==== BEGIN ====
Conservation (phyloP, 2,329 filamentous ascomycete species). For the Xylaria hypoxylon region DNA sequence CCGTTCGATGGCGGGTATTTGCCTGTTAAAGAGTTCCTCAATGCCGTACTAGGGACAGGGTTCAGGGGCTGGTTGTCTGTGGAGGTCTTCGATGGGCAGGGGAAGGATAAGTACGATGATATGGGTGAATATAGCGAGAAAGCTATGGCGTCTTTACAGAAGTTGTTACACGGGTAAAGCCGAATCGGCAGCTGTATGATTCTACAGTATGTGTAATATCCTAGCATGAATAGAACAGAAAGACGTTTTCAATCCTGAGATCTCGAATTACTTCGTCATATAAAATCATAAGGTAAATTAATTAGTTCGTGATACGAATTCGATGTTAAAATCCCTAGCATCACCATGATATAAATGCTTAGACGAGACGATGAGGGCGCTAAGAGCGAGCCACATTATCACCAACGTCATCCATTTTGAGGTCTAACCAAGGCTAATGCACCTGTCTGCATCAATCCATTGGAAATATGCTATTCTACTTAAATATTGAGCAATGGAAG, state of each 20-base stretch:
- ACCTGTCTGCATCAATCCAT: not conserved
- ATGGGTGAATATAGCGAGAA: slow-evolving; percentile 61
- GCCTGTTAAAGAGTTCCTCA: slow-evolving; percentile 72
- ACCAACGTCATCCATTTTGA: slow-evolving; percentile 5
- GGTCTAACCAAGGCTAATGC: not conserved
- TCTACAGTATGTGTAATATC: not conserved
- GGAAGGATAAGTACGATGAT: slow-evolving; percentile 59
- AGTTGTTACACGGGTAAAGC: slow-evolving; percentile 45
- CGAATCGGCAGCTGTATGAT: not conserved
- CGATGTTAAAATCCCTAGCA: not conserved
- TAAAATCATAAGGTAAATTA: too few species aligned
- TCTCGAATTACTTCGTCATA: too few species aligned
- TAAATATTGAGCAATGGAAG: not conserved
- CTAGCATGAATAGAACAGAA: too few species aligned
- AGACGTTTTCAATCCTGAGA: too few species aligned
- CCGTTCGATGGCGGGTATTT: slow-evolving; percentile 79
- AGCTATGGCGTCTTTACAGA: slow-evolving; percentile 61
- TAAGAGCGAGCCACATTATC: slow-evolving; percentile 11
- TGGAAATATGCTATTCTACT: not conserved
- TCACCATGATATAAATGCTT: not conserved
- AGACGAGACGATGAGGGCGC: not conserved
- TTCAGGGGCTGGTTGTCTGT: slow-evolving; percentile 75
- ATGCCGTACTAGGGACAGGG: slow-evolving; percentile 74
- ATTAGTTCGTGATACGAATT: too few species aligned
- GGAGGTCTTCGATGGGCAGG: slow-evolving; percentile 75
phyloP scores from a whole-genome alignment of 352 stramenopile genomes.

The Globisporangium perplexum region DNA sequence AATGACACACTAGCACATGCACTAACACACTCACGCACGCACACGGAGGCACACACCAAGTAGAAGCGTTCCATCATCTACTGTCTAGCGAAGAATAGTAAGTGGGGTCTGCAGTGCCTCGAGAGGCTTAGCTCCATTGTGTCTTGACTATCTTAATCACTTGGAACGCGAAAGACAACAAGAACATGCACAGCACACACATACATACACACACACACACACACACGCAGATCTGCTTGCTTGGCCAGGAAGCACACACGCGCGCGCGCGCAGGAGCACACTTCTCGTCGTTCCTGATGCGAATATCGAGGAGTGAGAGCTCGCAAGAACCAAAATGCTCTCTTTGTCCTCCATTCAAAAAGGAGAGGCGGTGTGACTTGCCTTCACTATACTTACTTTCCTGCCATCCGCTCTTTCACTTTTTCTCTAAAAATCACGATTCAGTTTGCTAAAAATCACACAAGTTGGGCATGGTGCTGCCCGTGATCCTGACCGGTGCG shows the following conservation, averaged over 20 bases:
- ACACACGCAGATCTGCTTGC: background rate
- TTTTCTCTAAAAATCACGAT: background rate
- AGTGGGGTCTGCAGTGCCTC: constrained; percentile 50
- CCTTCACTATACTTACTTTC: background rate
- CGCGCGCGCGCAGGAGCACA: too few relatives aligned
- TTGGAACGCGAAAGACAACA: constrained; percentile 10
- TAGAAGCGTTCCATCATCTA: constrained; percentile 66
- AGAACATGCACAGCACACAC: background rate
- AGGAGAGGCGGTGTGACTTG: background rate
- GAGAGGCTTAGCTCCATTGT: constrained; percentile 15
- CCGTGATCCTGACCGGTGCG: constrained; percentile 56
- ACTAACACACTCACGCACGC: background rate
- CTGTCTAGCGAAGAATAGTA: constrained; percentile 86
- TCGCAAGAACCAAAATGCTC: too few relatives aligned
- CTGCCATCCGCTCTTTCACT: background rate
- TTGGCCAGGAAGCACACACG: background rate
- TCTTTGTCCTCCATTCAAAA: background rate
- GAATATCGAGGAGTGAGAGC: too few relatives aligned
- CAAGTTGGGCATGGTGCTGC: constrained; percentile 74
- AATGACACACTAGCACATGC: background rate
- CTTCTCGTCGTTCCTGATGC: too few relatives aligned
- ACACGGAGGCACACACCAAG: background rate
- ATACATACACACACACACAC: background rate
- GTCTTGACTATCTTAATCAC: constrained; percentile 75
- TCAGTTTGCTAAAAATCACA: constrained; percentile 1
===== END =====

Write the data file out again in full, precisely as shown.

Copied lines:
Conservation (phyloP, 2,329 filamentous ascomycete species). For the Xylaria hypoxylon region DNA sequence CCGTTCGATGGCGGGTATTTGCCTGTTAAAGAGTTCCTCAATGCCGTACTAGGGACAGGGTTCAGGGGCTGGTTGTCTGTGGAGGTCTTCGATGGGCAGGGGAAGGATAAGTACGATGATATGGGTGAATATAGCGAGAAAGCTATGGCGTCTTTACAGAAGTTGTTACACGGGTAAAGCCGAATCGGCAGCTGTATGATTCTACAGTATGTGTAATATCCTAGCATGAATAGAACAGAAAGACGTTTTCAATCCTGAGATCTCGAATTACTTCGTCATATAAAATCATAAGGTAAATTAATTAGTTCGTGATACGAATTCGATGTTAAAATCCCTAGCATCACCATGATATAAATGCTTAGACGAGACGATGAGGGCGCTAAGAGCGAGCCACATTATCACCAACGTCATCCATTTTGAGGTCTAACCAAGGCTAATGCACCTGTCTGCATCAATCCATTGGAAATATGCTATTCTACTTAAATATTGAGCAATGGAAG, state of each 20-base stretch:
- ACCTGTCTGCATCAATCCAT: not conserved
- ATGGGTGAATATAGCGAGAA: slow-evolving; percentile 61
- GCCTGTTAAAGAGTTCCTCA: slow-evolving; percentile 72
- ACCAACGTCATCCATTTTGA: slow-evolving; percentile 5
- GGTCTAACCAAGGCTAATGC: not conserved
- TCTACAGTATGTGTAATATC: not conserved
- GGAAGGATAAGTACGATGAT: slow-evolving; percentile 59
- AGTTGTTACACGGGTAAAGC: slow-evolving; percentile 45
- CGAATCGGCAGCTGTATGAT: not conserved
- CGATGTTAAAATCCCTAGCA: not conserved
- TAAAATCATAAGGTAAATTA: too few species aligned
- TCTCGAATTACTTCGTCATA: too few species aligned
- TAAATATTGAGCAATGGAAG: not conserved
- CTAGCATGAATAGAACAGAA: too few species aligned
- AGACGTTTTCAATCCTGAGA: too few species aligned
- CCGTTCGATGGCGGGTATTT: slow-evolving; percentile 79
- AGCTATGGCGTCTTTACAGA: slow-evolving; percentile 61
- TAAGAGCGAGCCACATTATC: slow-evolving; percentile 11
- TGGAAATATGCTATTCTACT: not conserved
- TCACCATGATATAAATGCTT: not conserved
- AGACGAGACGATGAGGGCGC: not conserved
- TTCAGGGGCTGGTTGTCTGT: slow-evolving; percentile 75
- ATGCCGTACTAGGGACAGGG: slow-evolving; percentile 74
- ATTAGTTCGTGATACGAATT: too few species aligned
- GGAGGTCTTCGATGGGCAGG: slow-evolving; percentile 75
phyloP scores from a whole-genome alignment of 352 stramenopile genomes.

The Globisporangium perplexum region DNA sequence AATGACACACTAGCACATGCACTAACACACTCACGCACGCACACGGAGGCACACACCAAGTAGAAGCGTTCCATCATCTACTGTCTAGCGAAGAATAGTAAGTGGGGTCTGCAGTGCCTCGAGAGGCTTAGCTCCATTGTGTCTTGACTATCTTAATCACTTGGAACGCGAAAGACAACAAGAACATGCACAGCACACACATACATACACACACACACACACACACGCAGATCTGCTTGCTTGGCCAGGAAGCACACACGCGCGCGCGCGCAGGAGCACACTTCTCGTCGTTCCTGATGCGAATATCGAGGAGTGAGAGCTCGCAAGAACCAAAATGCTCTCTTTGTCCTCCATTCAAAAAGGAGAGGCGGTGTGACTTGCCTTCACTATACTTACTTTCCTGCCATCCGCTCTTTCACTTTTTCTCTAAAAATCACGATTCAGTTTGCTAAAAATCACACAAGTTGGGCATGGTGCTGCCCGTGATCCTGACCGGTGCG shows the following conservation, averaged over 20 bases:
- ACACACGCAGATCTGCTTGC: background rate
- TTTTCTCTAAAAATCACGAT: background rate
- AGTGGGGTCTGCAGTGCCTC: constrained; percentile 50
- CCTTCACTATACTTACTTTC: background rate
- CGCGCGCGCGCAGGAGCACA: too few relatives aligned
- TTGGAACGCGAAAGACAACA: constrained; percentile 10
- TAGAAGCGTTCCATCATCTA: constrained; percentile 66
- AGAACATGCACAGCACACAC: background rate
- AGGAGAGGCGGTGTGACTTG: background rate
- GAGAGGCTTAGCTCCATTGT: constrained; percentile 15
- CCGTGATCCTGACCGGTGCG: constrained; percentile 56
- ACTAACACACTCACGCACGC: background rate
- CTGTCTAGCGAAGAATAGTA: constrained; percentile 86
- TCGCAAGAACCAAAATGCTC: too few relatives aligned
- CTGCCATCCGCTCTTTCACT: background rate
- TTGGCCAGGAAGCACACACG: background rate
- TCTTTGTCCTCCATTCAAAA: background rate
- GAATATCGAGGAGTGAGAGC: too few relatives aligned
- CAAGTTGGGCATGGTGCTGC: constrained; percentile 74
- AATGACACACTAGCACATGC: background rate
- CTTCTCGTCGTTCCTGATGC: too few relatives aligned
- ACACGGAGGCACACACCAAG: background rate
- ATACATACACACACACACAC: background rate
- GTCTTGACTATCTTAATCAC: constrained; percentile 75
- TCAGTTTGCTAAAAATCACA: constrained; percentile 1